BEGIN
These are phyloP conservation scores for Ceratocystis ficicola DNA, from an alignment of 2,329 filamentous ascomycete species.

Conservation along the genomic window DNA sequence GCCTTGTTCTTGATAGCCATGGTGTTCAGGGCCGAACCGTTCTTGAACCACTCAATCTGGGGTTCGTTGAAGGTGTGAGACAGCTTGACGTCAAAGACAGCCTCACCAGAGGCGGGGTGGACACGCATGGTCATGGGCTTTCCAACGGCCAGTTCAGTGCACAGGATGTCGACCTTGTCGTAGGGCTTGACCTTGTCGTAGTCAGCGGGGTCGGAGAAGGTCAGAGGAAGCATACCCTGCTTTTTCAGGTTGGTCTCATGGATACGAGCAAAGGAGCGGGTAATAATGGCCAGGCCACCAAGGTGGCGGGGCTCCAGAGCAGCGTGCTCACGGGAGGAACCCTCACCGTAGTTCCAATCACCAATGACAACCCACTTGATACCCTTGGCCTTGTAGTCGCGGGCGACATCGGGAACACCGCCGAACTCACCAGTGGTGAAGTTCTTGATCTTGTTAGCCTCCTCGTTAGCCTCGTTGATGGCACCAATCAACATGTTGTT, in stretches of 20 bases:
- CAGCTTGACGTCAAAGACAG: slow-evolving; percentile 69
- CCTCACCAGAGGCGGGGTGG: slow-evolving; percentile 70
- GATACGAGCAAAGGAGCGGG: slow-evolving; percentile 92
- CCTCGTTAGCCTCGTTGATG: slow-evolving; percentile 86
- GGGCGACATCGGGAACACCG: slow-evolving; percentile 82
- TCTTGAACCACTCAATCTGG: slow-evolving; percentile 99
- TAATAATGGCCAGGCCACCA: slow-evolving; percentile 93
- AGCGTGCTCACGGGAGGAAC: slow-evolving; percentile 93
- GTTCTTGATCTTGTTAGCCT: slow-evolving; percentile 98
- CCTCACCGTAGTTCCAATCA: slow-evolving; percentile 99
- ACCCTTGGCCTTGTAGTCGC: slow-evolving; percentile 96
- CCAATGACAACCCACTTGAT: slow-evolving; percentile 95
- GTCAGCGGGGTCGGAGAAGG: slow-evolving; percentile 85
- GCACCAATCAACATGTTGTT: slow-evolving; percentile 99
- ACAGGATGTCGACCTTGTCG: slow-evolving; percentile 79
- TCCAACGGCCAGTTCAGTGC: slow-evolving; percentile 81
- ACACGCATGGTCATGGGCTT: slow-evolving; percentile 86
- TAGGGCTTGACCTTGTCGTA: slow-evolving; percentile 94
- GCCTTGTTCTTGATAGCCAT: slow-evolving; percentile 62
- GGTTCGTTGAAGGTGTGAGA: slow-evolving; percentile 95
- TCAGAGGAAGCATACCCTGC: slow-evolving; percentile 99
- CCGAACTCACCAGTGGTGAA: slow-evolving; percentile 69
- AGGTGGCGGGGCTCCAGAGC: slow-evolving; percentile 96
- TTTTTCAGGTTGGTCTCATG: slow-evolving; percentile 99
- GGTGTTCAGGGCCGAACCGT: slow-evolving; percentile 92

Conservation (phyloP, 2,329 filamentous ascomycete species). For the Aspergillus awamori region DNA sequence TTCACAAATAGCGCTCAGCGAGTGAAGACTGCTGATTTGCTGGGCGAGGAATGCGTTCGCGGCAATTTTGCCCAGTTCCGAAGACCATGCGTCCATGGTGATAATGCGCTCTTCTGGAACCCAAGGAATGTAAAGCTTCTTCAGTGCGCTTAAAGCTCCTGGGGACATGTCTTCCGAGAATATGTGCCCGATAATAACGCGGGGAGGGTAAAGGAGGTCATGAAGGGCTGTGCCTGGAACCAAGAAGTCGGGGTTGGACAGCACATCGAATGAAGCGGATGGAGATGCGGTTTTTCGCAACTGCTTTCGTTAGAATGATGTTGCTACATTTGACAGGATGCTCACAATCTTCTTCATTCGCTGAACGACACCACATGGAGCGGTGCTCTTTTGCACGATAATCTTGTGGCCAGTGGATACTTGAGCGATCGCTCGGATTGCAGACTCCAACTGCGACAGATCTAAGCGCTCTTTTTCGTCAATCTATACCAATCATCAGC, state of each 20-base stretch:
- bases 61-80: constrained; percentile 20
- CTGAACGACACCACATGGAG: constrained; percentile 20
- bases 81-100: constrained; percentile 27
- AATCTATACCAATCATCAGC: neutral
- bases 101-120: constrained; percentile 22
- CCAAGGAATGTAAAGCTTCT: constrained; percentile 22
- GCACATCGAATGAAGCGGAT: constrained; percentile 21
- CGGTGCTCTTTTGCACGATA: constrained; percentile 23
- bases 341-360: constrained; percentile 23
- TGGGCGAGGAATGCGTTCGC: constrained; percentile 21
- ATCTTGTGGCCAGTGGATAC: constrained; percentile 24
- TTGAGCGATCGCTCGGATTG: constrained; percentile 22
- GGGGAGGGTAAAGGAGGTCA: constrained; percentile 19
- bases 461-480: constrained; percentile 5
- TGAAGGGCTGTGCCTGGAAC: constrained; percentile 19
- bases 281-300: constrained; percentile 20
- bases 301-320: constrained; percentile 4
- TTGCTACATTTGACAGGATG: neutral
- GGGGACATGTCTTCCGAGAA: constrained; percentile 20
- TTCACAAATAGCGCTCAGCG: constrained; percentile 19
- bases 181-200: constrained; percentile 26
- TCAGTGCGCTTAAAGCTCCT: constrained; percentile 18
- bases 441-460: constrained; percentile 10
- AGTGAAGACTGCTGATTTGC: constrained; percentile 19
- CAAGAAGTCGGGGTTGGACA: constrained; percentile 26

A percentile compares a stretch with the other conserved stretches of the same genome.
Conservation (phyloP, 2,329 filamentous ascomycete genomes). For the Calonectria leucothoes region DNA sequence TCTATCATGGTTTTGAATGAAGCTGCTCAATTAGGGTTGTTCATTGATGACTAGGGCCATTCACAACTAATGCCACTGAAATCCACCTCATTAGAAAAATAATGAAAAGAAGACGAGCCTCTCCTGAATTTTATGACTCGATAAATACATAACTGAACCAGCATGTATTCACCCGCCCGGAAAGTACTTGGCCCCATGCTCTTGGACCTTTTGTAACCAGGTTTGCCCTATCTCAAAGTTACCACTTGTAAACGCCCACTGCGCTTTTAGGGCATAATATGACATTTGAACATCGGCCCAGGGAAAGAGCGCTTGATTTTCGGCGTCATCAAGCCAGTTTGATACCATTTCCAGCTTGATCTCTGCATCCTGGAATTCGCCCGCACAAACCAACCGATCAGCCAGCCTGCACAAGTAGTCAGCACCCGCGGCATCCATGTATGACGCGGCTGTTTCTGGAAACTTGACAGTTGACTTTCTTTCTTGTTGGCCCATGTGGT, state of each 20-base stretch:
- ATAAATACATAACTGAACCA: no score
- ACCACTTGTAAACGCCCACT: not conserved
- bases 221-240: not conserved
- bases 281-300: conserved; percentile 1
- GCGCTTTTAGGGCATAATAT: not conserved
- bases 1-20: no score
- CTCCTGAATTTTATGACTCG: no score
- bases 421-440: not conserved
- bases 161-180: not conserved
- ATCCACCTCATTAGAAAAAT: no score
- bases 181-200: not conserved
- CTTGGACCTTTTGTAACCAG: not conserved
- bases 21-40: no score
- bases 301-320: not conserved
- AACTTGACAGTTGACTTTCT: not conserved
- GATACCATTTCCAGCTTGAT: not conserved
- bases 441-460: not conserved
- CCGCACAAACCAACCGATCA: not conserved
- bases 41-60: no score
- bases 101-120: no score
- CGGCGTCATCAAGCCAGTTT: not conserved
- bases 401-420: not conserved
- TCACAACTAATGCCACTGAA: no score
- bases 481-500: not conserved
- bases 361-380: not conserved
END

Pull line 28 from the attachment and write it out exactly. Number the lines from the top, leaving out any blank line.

Conservation (phyloP, 2,329 filamentous ascomycete species). For the Aspergillus awamori region DNA sequence TTCACAAATAGCGCTCAGCGAGTGAAGACTGCTGATTTGCTGGGCGAGGAATGCGTTCGCGGCAATTTTGCCCAGTTCCGAAGACCATGCGTCCATGGTGATAATGCGCTCTTCTGGAACCCAAGGAATGTAAAGCTTCTTCAGTGCGCTTAAAGCTCCTGGGGACATGTCTTCCGAGAATATGTGCCCGATAATAACGCGGGGAGGGTAAAGGAGGTCATGAAGGGCTGTGCCTGGAACCAAGAAGTCGGGGTTGGACAGCACATCGAATGAAGCGGATGGAGATGCGGTTTTTCGCAACTGCTTTCGTTAGAATGATGTTGCTACATTTGACAGGATGCTCACAATCTTCTTCATTCGCTGAACGACACCACATGGAGCGGTGCTCTTTTGCACGATAATCTTGTGGCCAGTGGATACTTGAGCGATCGCTCGGATTGCAGACTCCAACTGCGACAGATCTAAGCGCTCTTTTTCGTCAATCTATACCAATCATCAGC, state of each 20-base stretch: